After framing the research in literature regarding teachers, their skills and their working environment, the phase of horizonalisation took place. Here, 128 significant statements (identifying and describing the importance of soft skills) were extracted from the interviews, focus groups and reflections. These statements were reduced to 67 horizons where statements with similar meanings were grouped together. The process was taken further by (1) bracketing and delineating units of meaning by looking at the significant statements; and (2) imaginative variation to discover possible underlying structures or themes. This is where a possible classification system for soft skills of teachers started to emerge (Moustakas 1994:97).

Although interviews and focus group discussions started off by deliberating on technical and cognitive skills that excellent teachers have, the discussion naturally progressed to more non-technical and non-cognitive skills without any prompting. It was evident in contact with participants that soft skills were significant.

The underlying structure of soft skills that emerged naturally was a matrix with four quadrants; two continuums placed over one another. One continuum, following the work suggested by Gardner, is interpersonal – intrapersonal, and the other continuum is feeling (emotive) – doing (behavioural). In this way, the four quadrants in which the soft skills of excellent teachers were classified were: interpersonal-feeling, intrapersonal-behavioural, intrapersonal-feeling and interpersonal-behavioural.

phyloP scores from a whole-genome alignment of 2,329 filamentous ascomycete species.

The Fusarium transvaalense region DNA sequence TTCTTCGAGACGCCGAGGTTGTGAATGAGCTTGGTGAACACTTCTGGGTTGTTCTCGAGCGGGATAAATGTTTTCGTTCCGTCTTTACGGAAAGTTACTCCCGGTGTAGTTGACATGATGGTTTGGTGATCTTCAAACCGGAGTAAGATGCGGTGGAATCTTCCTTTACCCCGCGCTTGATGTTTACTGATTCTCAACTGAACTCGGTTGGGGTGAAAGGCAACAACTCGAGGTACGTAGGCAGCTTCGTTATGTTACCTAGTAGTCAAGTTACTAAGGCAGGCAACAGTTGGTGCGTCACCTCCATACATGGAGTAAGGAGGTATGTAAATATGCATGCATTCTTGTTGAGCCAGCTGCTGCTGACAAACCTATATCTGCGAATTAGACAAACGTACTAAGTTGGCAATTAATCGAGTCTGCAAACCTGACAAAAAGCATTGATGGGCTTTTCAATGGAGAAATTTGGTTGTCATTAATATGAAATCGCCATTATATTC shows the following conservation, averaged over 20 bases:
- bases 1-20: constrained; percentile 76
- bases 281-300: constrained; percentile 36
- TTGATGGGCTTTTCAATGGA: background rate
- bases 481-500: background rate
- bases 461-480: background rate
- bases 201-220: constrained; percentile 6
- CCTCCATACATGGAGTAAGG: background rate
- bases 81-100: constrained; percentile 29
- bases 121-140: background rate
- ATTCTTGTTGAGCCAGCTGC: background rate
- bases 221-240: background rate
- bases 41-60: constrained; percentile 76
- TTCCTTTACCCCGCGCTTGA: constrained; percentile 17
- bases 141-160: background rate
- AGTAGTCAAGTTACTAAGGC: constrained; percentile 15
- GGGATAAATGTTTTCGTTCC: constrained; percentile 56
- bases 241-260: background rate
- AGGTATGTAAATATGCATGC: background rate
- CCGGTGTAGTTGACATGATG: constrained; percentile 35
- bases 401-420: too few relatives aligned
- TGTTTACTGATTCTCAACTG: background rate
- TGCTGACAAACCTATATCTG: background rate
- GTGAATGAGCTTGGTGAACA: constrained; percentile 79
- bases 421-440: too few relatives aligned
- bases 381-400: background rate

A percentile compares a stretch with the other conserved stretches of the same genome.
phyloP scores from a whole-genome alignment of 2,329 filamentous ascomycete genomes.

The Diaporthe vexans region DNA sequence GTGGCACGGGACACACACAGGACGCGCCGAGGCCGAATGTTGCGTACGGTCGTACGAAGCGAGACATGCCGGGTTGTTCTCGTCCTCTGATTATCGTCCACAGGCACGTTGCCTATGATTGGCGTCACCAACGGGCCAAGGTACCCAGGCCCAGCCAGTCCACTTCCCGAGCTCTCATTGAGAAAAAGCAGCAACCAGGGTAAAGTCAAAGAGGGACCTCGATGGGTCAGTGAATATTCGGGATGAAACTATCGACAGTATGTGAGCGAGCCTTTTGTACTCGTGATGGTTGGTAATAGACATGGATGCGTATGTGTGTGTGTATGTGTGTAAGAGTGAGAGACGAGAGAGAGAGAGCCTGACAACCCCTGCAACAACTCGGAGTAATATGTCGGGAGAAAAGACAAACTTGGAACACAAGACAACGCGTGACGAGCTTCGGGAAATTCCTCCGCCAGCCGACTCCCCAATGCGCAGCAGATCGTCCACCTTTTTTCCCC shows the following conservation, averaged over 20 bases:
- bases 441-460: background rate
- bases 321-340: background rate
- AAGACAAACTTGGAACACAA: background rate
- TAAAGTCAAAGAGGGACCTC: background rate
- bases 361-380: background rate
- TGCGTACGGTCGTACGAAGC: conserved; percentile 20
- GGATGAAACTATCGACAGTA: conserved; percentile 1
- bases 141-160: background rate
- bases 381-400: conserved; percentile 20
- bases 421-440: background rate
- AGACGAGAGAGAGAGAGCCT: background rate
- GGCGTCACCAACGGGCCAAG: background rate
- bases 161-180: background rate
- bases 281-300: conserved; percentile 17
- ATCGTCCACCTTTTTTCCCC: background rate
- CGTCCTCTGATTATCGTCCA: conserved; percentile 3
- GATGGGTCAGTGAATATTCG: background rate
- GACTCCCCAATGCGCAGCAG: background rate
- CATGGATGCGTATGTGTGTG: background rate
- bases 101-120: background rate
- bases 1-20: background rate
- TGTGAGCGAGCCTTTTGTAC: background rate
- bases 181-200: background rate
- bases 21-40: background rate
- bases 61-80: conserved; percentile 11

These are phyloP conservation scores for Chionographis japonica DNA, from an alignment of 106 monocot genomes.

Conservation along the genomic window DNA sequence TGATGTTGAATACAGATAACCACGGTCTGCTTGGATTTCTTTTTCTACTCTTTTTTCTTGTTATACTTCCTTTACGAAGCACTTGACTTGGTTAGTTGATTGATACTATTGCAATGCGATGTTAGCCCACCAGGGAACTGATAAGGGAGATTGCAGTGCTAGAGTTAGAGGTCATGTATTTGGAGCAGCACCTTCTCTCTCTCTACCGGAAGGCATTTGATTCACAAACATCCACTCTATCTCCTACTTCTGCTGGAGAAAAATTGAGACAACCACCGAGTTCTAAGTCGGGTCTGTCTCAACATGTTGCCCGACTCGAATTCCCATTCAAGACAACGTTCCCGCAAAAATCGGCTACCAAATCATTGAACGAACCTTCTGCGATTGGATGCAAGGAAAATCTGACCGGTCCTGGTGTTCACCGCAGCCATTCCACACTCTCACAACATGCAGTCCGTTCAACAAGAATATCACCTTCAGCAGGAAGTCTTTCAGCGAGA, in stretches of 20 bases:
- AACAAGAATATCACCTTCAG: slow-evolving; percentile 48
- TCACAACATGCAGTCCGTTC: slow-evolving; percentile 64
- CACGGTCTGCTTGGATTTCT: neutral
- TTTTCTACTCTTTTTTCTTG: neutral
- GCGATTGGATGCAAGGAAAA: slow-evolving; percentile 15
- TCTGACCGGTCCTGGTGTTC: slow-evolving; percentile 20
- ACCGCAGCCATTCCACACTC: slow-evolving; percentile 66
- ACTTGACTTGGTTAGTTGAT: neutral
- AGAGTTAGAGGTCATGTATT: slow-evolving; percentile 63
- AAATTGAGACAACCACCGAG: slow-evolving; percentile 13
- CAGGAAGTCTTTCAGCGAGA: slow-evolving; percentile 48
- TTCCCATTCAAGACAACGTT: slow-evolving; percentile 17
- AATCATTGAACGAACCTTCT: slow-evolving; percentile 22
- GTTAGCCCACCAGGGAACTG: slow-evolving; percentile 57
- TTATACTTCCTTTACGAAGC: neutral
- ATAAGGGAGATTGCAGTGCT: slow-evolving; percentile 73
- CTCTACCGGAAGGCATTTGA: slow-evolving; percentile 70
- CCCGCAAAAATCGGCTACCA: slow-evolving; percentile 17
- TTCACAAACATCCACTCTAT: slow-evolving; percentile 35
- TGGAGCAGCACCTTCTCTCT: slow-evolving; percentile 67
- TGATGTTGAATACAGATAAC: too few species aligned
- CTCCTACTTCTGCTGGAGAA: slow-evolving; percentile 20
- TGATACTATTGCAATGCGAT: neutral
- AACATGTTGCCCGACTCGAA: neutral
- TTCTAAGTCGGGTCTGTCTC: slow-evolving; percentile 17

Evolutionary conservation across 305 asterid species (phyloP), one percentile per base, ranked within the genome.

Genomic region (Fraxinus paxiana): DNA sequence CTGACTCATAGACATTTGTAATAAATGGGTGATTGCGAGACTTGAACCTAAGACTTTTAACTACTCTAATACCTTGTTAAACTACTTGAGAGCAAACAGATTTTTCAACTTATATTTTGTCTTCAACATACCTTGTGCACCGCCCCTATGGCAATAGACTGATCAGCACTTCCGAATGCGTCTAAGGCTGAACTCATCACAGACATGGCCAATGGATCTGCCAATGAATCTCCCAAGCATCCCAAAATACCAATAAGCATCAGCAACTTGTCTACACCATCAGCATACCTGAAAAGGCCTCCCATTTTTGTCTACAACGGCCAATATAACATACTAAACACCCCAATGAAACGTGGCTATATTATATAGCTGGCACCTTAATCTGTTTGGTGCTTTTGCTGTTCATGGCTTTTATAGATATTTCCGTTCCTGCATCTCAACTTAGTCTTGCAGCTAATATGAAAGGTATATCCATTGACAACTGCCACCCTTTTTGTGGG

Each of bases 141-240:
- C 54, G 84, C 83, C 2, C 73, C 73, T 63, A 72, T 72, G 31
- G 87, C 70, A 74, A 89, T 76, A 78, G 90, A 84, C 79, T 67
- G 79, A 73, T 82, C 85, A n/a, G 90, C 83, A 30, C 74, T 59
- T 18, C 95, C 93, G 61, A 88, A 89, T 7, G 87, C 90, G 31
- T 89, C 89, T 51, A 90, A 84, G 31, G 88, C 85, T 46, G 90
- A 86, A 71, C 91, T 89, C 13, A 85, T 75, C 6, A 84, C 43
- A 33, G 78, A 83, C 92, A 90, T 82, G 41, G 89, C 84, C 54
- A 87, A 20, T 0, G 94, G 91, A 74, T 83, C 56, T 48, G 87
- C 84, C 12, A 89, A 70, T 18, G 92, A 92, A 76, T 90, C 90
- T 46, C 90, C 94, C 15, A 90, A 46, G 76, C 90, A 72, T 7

The four quadrants were used as themes for discussion. The groups were discussed by using the direct words of the participants. The result of the classification of the soft skills in these four quadrants, and the number of times a certain group of soft skills was mentioned in the interviews and focus group, led to further interesting findings. Even though the participating schools chosen were diverse, similar groups of soft skills were deemed important across all of the schools. Intrapersonal-behavioural skills were mentioned most frequently. Examples of intrapersonal-behavioural skills provided by participants are that teachers are “congruent inside and outside school” and that they possess the “ability to evaluate the problems [that] learners have”. This intrapersonal skill becomes evident in how a teacher acts towards learners.

According to the transcendental phenomenological approach, it is essential to reflect on the “essence of the experience” when the phenomenon had been described and underlying structures were investigated. In this reflection, I realised that merely talking about the soft skills already goes a long way towards raising awareness of the importance of these soft skills, and can therefore enhance the quality of teaching and learning at a school. It might be useful to explore the classification further to pinpoint the most significant skills in order to train teachers accordingly. Literature on the topic emphasises that soft skills can be learnt and should therefore be incorporated in teacher training programmes.

Sigmund Freud captures the necessity for attention to soft skills of teachers, as quoted by Jarvis (2005:147): “[I]t is hard to decide whether what affects us more and was of greater importance to us was our concern with the sciences that we were taught or with the personalities of our teachers.”

Keywords: soft skills; teacher skills; teaching and learning; transcendental phenomenology


Lees die volledige artikel in Afrikaans

Onderwysers se sagte vaardighede: ’n transendentale fenomenologiese ondersoek